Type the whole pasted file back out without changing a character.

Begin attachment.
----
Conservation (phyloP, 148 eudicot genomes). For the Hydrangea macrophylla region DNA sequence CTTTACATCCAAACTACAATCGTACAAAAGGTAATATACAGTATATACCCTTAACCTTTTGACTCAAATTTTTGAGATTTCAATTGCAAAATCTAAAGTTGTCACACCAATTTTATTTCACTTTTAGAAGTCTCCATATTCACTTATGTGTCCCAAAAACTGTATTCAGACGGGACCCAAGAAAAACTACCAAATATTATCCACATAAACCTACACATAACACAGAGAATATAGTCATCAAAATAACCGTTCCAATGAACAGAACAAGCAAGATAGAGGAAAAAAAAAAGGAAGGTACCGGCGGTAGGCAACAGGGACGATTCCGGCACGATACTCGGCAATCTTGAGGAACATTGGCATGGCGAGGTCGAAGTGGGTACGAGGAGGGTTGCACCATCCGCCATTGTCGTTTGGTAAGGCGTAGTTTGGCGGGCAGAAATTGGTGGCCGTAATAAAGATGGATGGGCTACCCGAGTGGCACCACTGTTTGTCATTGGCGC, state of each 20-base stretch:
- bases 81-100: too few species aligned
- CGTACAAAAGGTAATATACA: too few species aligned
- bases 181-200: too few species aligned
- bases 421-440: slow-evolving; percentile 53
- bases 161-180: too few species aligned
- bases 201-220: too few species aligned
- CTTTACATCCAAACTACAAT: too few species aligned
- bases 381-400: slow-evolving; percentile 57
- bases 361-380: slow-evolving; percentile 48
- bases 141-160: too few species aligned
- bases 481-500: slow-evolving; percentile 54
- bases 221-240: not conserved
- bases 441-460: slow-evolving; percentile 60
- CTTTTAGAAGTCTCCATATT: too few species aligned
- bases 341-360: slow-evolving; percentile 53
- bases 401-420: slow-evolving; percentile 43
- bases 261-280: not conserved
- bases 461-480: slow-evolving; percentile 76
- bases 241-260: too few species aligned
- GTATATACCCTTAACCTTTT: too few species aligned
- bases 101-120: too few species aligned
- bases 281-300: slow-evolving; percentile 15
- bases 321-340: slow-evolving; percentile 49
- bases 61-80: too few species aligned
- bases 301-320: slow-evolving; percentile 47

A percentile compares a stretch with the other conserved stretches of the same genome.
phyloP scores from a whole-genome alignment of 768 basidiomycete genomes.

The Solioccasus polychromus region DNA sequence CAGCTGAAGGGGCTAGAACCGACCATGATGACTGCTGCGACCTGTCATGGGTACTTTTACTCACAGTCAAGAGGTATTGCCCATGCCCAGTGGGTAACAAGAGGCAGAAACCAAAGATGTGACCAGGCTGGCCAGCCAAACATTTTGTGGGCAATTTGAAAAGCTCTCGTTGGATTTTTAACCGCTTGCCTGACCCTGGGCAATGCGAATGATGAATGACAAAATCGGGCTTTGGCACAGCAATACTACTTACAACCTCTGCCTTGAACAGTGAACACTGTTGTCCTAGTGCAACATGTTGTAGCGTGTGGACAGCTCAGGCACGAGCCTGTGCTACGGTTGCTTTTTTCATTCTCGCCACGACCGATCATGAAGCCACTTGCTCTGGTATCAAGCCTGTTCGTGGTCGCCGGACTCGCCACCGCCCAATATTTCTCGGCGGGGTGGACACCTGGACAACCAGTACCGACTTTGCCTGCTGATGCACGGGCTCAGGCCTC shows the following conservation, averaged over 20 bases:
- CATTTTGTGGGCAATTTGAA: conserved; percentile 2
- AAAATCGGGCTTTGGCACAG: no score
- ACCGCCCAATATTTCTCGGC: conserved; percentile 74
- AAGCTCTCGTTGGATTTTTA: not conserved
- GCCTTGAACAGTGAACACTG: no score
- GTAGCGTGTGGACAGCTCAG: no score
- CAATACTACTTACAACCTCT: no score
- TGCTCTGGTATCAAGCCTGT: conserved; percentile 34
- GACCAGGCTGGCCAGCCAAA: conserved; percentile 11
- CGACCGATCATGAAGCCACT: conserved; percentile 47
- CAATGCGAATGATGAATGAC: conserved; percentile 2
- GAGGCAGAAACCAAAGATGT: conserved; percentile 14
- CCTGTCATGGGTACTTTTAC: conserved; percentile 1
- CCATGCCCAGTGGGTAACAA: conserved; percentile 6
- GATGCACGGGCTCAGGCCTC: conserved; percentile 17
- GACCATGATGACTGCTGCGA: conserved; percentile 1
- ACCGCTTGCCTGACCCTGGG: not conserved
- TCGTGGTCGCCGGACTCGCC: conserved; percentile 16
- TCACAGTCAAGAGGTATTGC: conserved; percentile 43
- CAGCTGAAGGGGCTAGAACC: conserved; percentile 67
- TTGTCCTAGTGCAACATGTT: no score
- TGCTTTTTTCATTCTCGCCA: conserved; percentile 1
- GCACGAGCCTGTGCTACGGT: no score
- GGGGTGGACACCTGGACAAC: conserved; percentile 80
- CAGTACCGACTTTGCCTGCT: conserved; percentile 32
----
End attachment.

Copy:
Conservation (phyloP, 148 eudicot genomes). For the Hydrangea macrophylla region DNA sequence CTTTACATCCAAACTACAATCGTACAAAAGGTAATATACAGTATATACCCTTAACCTTTTGACTCAAATTTTTGAGATTTCAATTGCAAAATCTAAAGTTGTCACACCAATTTTATTTCACTTTTAGAAGTCTCCATATTCACTTATGTGTCCCAAAAACTGTATTCAGACGGGACCCAAGAAAAACTACCAAATATTATCCACATAAACCTACACATAACACAGAGAATATAGTCATCAAAATAACCGTTCCAATGAACAGAACAAGCAAGATAGAGGAAAAAAAAAAGGAAGGTACCGGCGGTAGGCAACAGGGACGATTCCGGCACGATACTCGGCAATCTTGAGGAACATTGGCATGGCGAGGTCGAAGTGGGTACGAGGAGGGTTGCACCATCCGCCATTGTCGTTTGGTAAGGCGTAGTTTGGCGGGCAGAAATTGGTGGCCGTAATAAAGATGGATGGGCTACCCGAGTGGCACCACTGTTTGTCATTGGCGC, state of each 20-base stretch:
- bases 81-100: too few species aligned
- CGTACAAAAGGTAATATACA: too few species aligned
- bases 181-200: too few species aligned
- bases 421-440: slow-evolving; percentile 53
- bases 161-180: too few species aligned
- bases 201-220: too few species aligned
- CTTTACATCCAAACTACAAT: too few species aligned
- bases 381-400: slow-evolving; percentile 57
- bases 361-380: slow-evolving; percentile 48
- bases 141-160: too few species aligned
- bases 481-500: slow-evolving; percentile 54
- bases 221-240: not conserved
- bases 441-460: slow-evolving; percentile 60
- CTTTTAGAAGTCTCCATATT: too few species aligned
- bases 341-360: slow-evolving; percentile 53
- bases 401-420: slow-evolving; percentile 43
- bases 261-280: not conserved
- bases 461-480: slow-evolving; percentile 76
- bases 241-260: too few species aligned
- GTATATACCCTTAACCTTTT: too few species aligned
- bases 101-120: too few species aligned
- bases 281-300: slow-evolving; percentile 15
- bases 321-340: slow-evolving; percentile 49
- bases 61-80: too few species aligned
- bases 301-320: slow-evolving; percentile 47

A percentile compares a stretch with the other conserved stretches of the same genome.
phyloP scores from a whole-genome alignment of 768 basidiomycete genomes.

The Solioccasus polychromus region DNA sequence CAGCTGAAGGGGCTAGAACCGACCATGATGACTGCTGCGACCTGTCATGGGTACTTTTACTCACAGTCAAGAGGTATTGCCCATGCCCAGTGGGTAACAAGAGGCAGAAACCAAAGATGTGACCAGGCTGGCCAGCCAAACATTTTGTGGGCAATTTGAAAAGCTCTCGTTGGATTTTTAACCGCTTGCCTGACCCTGGGCAATGCGAATGATGAATGACAAAATCGGGCTTTGGCACAGCAATACTACTTACAACCTCTGCCTTGAACAGTGAACACTGTTGTCCTAGTGCAACATGTTGTAGCGTGTGGACAGCTCAGGCACGAGCCTGTGCTACGGTTGCTTTTTTCATTCTCGCCACGACCGATCATGAAGCCACTTGCTCTGGTATCAAGCCTGTTCGTGGTCGCCGGACTCGCCACCGCCCAATATTTCTCGGCGGGGTGGACACCTGGACAACCAGTACCGACTTTGCCTGCTGATGCACGGGCTCAGGCCTC shows the following conservation, averaged over 20 bases:
- CATTTTGTGGGCAATTTGAA: conserved; percentile 2
- AAAATCGGGCTTTGGCACAG: no score
- ACCGCCCAATATTTCTCGGC: conserved; percentile 74
- AAGCTCTCGTTGGATTTTTA: not conserved
- GCCTTGAACAGTGAACACTG: no score
- GTAGCGTGTGGACAGCTCAG: no score
- CAATACTACTTACAACCTCT: no score
- TGCTCTGGTATCAAGCCTGT: conserved; percentile 34
- GACCAGGCTGGCCAGCCAAA: conserved; percentile 11
- CGACCGATCATGAAGCCACT: conserved; percentile 47
- CAATGCGAATGATGAATGAC: conserved; percentile 2
- GAGGCAGAAACCAAAGATGT: conserved; percentile 14
- CCTGTCATGGGTACTTTTAC: conserved; percentile 1
- CCATGCCCAGTGGGTAACAA: conserved; percentile 6
- GATGCACGGGCTCAGGCCTC: conserved; percentile 17
- GACCATGATGACTGCTGCGA: conserved; percentile 1
- ACCGCTTGCCTGACCCTGGG: not conserved
- TCGTGGTCGCCGGACTCGCC: conserved; percentile 16
- TCACAGTCAAGAGGTATTGC: conserved; percentile 43
- CAGCTGAAGGGGCTAGAACC: conserved; percentile 67
- TTGTCCTAGTGCAACATGTT: no score
- TGCTTTTTTCATTCTCGCCA: conserved; percentile 1
- GCACGAGCCTGTGCTACGGT: no score
- GGGGTGGACACCTGGACAAC: conserved; percentile 80
- CAGTACCGACTTTGCCTGCT: conserved; percentile 32